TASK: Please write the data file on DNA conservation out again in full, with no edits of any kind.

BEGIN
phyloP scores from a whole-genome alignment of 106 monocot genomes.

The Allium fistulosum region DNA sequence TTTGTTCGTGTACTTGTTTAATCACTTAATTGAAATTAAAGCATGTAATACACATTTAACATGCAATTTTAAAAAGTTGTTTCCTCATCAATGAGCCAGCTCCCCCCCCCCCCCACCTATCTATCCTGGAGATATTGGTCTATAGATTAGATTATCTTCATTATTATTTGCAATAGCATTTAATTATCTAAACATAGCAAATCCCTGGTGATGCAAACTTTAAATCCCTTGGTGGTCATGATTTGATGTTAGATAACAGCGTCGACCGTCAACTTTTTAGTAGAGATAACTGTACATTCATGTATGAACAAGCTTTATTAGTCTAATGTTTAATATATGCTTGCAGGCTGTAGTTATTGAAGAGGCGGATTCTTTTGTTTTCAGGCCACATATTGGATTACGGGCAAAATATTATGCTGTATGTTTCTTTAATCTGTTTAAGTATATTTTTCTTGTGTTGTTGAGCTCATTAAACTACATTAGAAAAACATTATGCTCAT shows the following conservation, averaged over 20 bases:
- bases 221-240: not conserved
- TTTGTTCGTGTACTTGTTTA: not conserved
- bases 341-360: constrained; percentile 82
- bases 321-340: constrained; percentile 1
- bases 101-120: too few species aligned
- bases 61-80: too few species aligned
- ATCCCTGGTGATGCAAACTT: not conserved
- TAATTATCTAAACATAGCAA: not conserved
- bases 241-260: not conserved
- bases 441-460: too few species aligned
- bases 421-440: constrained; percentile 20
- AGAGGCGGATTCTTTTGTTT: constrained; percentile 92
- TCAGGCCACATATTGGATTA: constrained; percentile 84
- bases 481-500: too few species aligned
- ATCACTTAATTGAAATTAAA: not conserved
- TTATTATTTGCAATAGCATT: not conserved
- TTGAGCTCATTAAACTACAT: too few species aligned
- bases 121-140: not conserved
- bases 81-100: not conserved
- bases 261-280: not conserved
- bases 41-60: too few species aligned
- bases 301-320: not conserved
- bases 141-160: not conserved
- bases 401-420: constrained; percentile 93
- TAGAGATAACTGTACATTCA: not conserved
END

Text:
phyloP scores from a whole-genome alignment of 106 monocot genomes.

The Allium fistulosum region DNA sequence TTTGTTCGTGTACTTGTTTAATCACTTAATTGAAATTAAAGCATGTAATACACATTTAACATGCAATTTTAAAAAGTTGTTTCCTCATCAATGAGCCAGCTCCCCCCCCCCCCCACCTATCTATCCTGGAGATATTGGTCTATAGATTAGATTATCTTCATTATTATTTGCAATAGCATTTAATTATCTAAACATAGCAAATCCCTGGTGATGCAAACTTTAAATCCCTTGGTGGTCATGATTTGATGTTAGATAACAGCGTCGACCGTCAACTTTTTAGTAGAGATAACTGTACATTCATGTATGAACAAGCTTTATTAGTCTAATGTTTAATATATGCTTGCAGGCTGTAGTTATTGAAGAGGCGGATTCTTTTGTTTTCAGGCCACATATTGGATTACGGGCAAAATATTATGCTGTATGTTTCTTTAATCTGTTTAAGTATATTTTTCTTGTGTTGTTGAGCTCATTAAACTACATTAGAAAAACATTATGCTCAT shows the following conservation, averaged over 20 bases:
- bases 221-240: not conserved
- TTTGTTCGTGTACTTGTTTA: not conserved
- bases 341-360: constrained; percentile 82
- bases 321-340: constrained; percentile 1
- bases 101-120: too few species aligned
- bases 61-80: too few species aligned
- ATCCCTGGTGATGCAAACTT: not conserved
- TAATTATCTAAACATAGCAA: not conserved
- bases 241-260: not conserved
- bases 441-460: too few species aligned
- bases 421-440: constrained; percentile 20
- AGAGGCGGATTCTTTTGTTT: constrained; percentile 92
- TCAGGCCACATATTGGATTA: constrained; percentile 84
- bases 481-500: too few species aligned
- ATCACTTAATTGAAATTAAA: not conserved
- TTATTATTTGCAATAGCATT: not conserved
- TTGAGCTCATTAAACTACAT: too few species aligned
- bases 121-140: not conserved
- bases 81-100: not conserved
- bases 261-280: not conserved
- bases 41-60: too few species aligned
- bases 301-320: not conserved
- bases 141-160: not conserved
- bases 401-420: constrained; percentile 93
- TAGAGATAACTGTACATTCA: not conserved